Sedation is a huge deal in our unit. We run all intubated kids on either morphine (as much as 250 mcg/kg/hr for some kids) or fentanyl infusions (1-3 mcg/kg/hr), plus usually midazolam (up to 10 mcg/kg/minute) infusions as well. Some kids will be on intermittent scheduled doses of phenobarbital at sedative doses to augment, and we're starting to use clonidine too. Then we have liberal PRNs of chloral hydrate (up to about 25 mg/kg/dose), lorazepam (0.05 to 0.1 mg/kg/dose), morphine (0.1 mg/kg/dose) or fentanyl (1 mcg/kg/dose) and sometimes ketamine (1 mg/kg/dose). We only rarely use neuromuscular blockers. We also have the province's only methadone program! Our kids are usually so sedate that they don't move, cough or eliminate wastes.
I wish you all the best with your move.
- Oct 16, '08 by googabin02Our unit is a twelve bed unit. we have only two private rooms on each end but the rest is an open layout so each bed is visible from the nurse's desk. We have plans in progress for a Children's Hospital in which every room will be private..scary to us as well..
Janfrn...just reading through your sedation issues. I was suprised to hear you don't use paralytics much. Every intubated kid in our unit has orders for usually fentany, versed, and vecuronium. We use it often and can give it up to every hour. I've heard that many PICU's do not use paralytics and am surprised at that. Do sedatives usually maintain your kids at a proper level of sedation? I thank God for paralytics because we all know intubated kids can be very wild. Along with our PRN sedation we usually have fentanyl and versed drips running. Almost never use Morphine drips. Only kids we ever use Morphine PRN on are the open heart kids.
- Oct 16, '08 by kessadawnwe have 23 beds, all are private rooms. every other wall between the rooms has a small window in it, with drapes to pull for privacy. the unit is shaped like a horseshoe with 4 nurse's stations, one at each corner. a short hallway cuts across the middle of the horseshoe with a med room, kitchen, clean supply and dirty utility rooms in it. there's also a 2nd smaller med room and clean supply room up front, as one leg of the horseshoe is longer than the other. the longer leg has negative pressure rooms with anti-rooms, they have no windows between them.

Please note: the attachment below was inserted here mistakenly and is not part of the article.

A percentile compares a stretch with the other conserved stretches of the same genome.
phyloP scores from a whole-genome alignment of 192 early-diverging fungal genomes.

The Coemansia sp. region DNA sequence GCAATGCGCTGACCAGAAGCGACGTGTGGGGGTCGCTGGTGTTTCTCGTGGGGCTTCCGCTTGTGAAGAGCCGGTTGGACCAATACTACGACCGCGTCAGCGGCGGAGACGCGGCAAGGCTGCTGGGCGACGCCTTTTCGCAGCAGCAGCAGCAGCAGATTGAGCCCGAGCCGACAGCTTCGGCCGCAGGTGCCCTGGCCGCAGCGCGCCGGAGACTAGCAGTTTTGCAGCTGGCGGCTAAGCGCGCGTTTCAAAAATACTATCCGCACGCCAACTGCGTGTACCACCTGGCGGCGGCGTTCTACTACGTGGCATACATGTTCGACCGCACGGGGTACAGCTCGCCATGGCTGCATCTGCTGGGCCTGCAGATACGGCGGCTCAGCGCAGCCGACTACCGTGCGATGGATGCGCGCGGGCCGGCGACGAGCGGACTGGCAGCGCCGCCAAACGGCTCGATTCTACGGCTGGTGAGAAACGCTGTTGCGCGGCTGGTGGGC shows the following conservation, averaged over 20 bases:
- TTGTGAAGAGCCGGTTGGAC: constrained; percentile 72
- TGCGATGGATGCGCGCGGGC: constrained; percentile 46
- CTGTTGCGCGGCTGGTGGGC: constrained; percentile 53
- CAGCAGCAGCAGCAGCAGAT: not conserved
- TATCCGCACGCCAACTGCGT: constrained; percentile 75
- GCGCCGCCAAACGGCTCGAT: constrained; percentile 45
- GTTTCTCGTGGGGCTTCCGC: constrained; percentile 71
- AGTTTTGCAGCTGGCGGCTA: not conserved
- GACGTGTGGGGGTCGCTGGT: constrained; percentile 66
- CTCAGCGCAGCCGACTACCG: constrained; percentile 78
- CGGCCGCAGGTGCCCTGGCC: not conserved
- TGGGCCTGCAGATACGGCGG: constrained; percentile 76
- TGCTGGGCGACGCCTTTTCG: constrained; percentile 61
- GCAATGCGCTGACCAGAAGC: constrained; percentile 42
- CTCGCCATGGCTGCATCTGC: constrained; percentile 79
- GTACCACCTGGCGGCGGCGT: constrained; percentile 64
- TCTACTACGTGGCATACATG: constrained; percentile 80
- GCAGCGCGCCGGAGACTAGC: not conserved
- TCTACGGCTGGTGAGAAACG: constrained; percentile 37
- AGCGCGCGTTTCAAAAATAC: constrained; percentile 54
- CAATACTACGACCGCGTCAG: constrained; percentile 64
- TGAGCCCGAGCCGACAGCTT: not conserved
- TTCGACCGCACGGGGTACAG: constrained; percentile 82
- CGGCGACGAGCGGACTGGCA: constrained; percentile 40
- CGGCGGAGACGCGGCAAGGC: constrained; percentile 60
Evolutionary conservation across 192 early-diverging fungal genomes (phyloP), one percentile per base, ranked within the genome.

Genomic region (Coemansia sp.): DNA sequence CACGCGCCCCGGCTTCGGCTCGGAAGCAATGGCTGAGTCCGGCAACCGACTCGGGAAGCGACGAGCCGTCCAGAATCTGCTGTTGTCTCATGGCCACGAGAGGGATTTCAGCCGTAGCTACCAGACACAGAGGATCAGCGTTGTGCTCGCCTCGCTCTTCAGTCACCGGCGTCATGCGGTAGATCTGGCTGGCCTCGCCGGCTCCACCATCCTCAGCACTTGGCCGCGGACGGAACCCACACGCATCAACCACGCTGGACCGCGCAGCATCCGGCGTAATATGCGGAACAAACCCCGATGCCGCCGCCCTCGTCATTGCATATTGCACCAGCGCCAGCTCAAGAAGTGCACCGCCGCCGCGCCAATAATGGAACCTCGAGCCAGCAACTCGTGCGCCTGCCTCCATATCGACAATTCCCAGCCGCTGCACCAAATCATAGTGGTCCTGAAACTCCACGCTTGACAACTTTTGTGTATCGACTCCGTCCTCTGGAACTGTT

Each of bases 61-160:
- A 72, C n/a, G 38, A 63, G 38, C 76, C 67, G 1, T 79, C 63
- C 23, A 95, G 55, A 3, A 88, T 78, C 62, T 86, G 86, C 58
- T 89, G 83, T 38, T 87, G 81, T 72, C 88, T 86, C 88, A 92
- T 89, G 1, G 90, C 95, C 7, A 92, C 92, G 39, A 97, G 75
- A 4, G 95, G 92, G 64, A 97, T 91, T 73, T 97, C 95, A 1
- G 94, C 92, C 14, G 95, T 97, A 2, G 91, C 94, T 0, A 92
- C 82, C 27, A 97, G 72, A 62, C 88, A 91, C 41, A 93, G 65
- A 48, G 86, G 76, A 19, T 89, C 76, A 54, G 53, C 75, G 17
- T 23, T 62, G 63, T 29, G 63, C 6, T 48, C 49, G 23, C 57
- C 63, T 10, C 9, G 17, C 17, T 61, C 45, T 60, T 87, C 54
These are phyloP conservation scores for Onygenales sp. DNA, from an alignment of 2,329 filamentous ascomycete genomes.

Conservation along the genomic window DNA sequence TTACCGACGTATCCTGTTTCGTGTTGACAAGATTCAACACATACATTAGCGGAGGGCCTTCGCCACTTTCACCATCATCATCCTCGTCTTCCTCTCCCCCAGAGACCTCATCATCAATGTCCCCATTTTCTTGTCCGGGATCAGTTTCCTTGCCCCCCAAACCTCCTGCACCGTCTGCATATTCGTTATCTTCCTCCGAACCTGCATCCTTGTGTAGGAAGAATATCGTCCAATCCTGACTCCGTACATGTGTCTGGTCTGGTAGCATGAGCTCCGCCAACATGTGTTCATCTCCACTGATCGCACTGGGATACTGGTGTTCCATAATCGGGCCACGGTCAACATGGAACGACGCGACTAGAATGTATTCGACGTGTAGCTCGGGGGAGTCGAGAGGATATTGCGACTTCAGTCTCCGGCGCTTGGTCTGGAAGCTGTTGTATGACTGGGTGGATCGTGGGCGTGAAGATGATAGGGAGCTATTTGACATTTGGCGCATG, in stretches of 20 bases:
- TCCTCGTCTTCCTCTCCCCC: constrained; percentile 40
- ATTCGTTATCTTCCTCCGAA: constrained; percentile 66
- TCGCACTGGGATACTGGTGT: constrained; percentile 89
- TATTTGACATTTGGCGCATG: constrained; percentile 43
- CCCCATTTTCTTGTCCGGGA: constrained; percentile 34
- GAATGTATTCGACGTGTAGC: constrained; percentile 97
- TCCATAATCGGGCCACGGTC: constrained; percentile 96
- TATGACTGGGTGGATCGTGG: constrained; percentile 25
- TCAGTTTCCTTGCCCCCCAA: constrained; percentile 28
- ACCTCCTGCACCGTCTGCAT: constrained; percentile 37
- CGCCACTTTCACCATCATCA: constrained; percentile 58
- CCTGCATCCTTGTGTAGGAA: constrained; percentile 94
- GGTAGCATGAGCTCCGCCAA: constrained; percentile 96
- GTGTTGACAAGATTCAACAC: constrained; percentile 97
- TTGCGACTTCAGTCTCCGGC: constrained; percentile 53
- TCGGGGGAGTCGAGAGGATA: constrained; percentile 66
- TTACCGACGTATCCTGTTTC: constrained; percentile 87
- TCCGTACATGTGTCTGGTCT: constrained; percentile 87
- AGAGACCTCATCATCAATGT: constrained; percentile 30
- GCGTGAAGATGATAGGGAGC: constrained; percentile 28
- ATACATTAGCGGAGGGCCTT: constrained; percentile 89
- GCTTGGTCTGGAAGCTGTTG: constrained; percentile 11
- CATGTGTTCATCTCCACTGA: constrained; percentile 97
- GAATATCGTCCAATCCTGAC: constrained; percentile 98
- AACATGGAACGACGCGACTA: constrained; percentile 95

i can't imagine having a 2 pt assignment with an intubated pt, all of our tubed kids are 1 on 1 assignments. we rarely use paralytics, first day or so of a new post-op trach, kids who we just can't successfully ventilate no matter what, stuff like that. most tubed kids are on morphine and versed gtts, sometimes we use fentanyl or ketamine, occasionally a teen may have propofol for short term sedation, less than 24hrs. we have lately been utilizing precedex gtts, i'm not sure how i feel about them yet. there's a fine line with precedex, either your jumping out of the bed, or getting too much and becoming bradycardic, imo. prns include methadone, ativan, versed, morphine and chloral hydrate. oh, and pentabarb for those tough to sedate kiddos, like down's kids. we have an extremely low self-extubation rate.
kidsccrn, you mentioned about having parents around during the day with intubated kids. i have to say that i'd be more stressed with having a parent at the bedside to prevent extubation, even for just a few minutes...some parents are, well...well-meaning but clueless. we do have pull-outs in the room, and one parent may stay at night, but many of them don't sleep, and can sometimes get in the way. it's hard to deal with, no matter how well-meaning they are. the senior nurses here long for the days of the picu when it was a large ward with groups of beds, and no parents overnight.